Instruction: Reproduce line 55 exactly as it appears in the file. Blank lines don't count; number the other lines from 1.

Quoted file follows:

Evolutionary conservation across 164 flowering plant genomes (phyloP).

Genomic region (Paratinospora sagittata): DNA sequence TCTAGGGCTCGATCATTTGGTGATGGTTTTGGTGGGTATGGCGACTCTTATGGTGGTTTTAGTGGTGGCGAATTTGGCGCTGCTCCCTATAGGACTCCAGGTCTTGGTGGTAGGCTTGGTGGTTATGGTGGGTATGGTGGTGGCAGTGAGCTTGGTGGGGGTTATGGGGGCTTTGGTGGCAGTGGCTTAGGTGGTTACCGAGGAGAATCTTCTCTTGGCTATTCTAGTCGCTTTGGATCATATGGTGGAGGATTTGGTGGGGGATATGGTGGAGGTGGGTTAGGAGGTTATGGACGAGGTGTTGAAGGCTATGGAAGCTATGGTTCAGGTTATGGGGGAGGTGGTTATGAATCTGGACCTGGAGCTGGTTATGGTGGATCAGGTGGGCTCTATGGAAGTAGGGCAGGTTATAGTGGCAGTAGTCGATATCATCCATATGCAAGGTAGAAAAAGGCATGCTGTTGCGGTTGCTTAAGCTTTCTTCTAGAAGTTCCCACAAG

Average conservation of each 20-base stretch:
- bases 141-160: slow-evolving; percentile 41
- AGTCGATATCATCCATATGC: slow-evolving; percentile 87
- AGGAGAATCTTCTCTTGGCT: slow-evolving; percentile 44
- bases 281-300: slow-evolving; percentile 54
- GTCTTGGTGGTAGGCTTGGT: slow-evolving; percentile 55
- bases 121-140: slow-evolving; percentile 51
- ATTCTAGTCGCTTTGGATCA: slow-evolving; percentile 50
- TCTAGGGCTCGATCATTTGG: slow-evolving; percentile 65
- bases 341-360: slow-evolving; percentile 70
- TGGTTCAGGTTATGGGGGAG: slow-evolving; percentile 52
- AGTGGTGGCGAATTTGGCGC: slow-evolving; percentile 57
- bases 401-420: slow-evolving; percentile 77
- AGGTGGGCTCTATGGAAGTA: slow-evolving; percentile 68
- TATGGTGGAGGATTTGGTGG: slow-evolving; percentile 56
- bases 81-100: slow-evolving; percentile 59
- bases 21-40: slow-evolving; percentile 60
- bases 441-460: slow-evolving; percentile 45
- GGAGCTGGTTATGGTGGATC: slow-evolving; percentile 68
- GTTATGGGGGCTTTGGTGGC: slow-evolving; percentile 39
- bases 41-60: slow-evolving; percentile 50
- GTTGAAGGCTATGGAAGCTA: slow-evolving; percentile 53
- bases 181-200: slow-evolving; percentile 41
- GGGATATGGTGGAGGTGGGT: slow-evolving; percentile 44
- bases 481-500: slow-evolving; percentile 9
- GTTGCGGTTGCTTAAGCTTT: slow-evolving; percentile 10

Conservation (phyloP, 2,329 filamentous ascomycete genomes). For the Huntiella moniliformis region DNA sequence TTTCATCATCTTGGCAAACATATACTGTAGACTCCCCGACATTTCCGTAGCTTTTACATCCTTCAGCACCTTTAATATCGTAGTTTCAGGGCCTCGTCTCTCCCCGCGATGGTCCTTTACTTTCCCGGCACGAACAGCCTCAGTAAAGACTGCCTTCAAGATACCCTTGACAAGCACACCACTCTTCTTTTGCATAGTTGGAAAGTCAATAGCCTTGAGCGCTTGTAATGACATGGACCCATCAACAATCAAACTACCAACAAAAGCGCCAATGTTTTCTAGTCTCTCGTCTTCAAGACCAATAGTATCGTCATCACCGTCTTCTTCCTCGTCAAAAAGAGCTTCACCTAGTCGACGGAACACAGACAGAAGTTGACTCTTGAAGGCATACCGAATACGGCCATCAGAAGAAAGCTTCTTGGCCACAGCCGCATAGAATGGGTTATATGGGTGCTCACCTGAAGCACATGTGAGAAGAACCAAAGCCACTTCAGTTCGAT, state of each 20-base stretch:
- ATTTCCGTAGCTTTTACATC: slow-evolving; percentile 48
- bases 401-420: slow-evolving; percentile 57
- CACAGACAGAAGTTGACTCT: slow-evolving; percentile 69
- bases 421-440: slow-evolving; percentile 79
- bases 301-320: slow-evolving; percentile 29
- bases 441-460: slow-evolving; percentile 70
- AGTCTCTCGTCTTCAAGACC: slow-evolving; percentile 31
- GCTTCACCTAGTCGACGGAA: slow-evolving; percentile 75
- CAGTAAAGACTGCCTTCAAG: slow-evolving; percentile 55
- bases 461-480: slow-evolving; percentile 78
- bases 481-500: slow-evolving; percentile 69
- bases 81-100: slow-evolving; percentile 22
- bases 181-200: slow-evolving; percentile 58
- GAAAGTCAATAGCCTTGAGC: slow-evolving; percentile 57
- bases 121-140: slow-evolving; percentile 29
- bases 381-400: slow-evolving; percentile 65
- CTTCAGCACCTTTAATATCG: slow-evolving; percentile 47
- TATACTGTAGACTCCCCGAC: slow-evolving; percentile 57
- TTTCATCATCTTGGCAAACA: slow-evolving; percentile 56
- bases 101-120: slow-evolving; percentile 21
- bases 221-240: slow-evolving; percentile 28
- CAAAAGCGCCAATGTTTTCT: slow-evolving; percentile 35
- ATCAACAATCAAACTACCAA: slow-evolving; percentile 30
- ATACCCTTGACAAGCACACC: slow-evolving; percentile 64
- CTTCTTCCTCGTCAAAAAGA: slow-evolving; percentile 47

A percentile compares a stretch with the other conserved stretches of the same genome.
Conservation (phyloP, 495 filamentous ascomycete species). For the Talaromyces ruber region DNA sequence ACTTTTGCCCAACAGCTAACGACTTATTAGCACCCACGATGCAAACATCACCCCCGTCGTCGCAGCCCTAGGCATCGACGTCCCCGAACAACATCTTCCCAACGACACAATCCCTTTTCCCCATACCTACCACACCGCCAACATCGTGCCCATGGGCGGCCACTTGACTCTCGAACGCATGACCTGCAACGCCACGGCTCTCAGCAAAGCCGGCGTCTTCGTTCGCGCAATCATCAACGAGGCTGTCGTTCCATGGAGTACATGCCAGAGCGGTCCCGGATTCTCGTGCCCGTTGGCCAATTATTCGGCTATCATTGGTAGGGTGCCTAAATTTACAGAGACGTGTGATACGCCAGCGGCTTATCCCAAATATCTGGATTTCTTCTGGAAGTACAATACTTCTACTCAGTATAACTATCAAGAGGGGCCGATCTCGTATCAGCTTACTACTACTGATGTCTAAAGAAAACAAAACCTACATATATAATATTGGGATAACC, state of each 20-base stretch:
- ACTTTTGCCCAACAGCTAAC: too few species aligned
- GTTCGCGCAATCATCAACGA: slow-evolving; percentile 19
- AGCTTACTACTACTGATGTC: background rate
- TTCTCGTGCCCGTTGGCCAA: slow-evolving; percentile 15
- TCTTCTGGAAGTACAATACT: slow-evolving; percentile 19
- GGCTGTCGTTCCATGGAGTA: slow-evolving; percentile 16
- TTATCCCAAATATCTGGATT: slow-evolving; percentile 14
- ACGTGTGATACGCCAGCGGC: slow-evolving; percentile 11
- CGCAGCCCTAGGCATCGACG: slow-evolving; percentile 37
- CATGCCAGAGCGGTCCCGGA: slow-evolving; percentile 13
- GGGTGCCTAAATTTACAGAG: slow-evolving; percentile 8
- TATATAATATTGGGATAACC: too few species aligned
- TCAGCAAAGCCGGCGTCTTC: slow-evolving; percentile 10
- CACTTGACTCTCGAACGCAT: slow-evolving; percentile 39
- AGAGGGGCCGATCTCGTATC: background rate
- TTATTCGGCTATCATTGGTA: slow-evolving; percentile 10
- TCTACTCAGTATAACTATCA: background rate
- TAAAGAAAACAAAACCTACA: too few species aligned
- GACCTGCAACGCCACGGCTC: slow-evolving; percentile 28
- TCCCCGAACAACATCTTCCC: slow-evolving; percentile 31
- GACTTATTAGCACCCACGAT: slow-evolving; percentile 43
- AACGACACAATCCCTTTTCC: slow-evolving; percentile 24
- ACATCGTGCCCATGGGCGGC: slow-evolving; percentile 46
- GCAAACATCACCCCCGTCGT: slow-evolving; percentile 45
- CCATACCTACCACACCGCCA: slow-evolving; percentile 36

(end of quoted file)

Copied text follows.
A percentile compares a stretch with the other conserved stretches of the same genome.